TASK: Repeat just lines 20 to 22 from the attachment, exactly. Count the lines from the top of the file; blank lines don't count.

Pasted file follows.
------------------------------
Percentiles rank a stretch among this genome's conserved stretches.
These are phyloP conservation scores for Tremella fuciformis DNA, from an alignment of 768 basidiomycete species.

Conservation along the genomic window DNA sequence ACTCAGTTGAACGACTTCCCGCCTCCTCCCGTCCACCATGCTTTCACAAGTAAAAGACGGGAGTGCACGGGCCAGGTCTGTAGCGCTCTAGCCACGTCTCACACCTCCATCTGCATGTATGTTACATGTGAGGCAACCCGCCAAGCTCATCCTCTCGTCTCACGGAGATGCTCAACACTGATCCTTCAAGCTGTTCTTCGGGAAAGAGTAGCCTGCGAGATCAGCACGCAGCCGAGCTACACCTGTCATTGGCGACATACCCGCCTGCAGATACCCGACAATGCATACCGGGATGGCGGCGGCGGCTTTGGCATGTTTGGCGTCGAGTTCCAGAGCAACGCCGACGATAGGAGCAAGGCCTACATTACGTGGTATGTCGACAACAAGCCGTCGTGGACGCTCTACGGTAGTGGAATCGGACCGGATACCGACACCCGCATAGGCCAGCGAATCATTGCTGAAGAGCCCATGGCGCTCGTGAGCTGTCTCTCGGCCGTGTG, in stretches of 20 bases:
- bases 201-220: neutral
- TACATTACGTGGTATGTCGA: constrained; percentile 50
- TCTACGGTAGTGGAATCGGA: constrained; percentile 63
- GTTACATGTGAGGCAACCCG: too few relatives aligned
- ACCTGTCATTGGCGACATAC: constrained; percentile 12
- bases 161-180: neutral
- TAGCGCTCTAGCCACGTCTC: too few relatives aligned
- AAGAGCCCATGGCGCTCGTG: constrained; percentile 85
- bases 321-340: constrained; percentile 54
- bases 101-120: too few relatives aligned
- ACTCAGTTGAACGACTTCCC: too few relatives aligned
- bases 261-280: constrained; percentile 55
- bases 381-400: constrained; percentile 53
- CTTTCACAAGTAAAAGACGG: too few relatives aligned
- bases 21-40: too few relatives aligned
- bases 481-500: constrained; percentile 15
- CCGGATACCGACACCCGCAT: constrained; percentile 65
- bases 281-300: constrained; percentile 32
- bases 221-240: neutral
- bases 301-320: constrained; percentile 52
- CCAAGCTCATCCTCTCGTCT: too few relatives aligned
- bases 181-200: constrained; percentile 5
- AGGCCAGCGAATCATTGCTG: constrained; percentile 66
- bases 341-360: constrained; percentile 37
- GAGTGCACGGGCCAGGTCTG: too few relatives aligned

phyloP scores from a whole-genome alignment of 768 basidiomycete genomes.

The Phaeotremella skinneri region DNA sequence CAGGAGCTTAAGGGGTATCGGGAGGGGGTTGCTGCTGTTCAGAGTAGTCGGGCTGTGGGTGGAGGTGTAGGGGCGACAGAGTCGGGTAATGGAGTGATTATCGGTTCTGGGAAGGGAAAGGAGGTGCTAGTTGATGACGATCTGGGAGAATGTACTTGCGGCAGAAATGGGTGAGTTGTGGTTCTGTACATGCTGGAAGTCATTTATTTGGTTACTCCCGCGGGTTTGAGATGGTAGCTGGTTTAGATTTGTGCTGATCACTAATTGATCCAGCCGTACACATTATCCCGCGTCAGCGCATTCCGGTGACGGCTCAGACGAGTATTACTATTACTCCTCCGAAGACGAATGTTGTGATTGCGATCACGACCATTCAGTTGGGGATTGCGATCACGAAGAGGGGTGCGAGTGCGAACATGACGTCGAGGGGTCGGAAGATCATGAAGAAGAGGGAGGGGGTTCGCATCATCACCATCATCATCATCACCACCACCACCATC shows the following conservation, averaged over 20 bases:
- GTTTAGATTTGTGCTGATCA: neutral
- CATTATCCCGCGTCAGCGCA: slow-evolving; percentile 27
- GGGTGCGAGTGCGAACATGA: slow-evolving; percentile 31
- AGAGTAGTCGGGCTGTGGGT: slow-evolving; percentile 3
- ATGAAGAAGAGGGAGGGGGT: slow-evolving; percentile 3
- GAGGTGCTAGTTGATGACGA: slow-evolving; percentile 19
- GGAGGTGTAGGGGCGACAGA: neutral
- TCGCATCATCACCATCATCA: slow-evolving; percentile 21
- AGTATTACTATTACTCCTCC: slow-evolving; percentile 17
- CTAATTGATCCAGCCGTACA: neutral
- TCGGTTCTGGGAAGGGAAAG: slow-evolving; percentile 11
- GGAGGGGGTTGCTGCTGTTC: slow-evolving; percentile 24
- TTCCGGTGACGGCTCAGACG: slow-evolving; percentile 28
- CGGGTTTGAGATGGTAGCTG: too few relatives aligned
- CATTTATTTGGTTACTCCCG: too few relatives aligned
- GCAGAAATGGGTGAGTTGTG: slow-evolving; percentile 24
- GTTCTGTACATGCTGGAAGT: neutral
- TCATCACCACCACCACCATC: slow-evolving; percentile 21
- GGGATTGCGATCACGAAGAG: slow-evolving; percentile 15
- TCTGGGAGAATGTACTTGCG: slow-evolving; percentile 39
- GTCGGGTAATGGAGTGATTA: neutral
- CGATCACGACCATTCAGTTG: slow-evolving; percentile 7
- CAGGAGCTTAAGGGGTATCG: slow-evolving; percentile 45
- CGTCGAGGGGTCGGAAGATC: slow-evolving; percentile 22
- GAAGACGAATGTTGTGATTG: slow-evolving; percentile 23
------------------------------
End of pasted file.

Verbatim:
- CCGGATACCGACACCCGCAT: constrained; percentile 65
- bases 281-300: constrained; percentile 32
- bases 221-240: neutral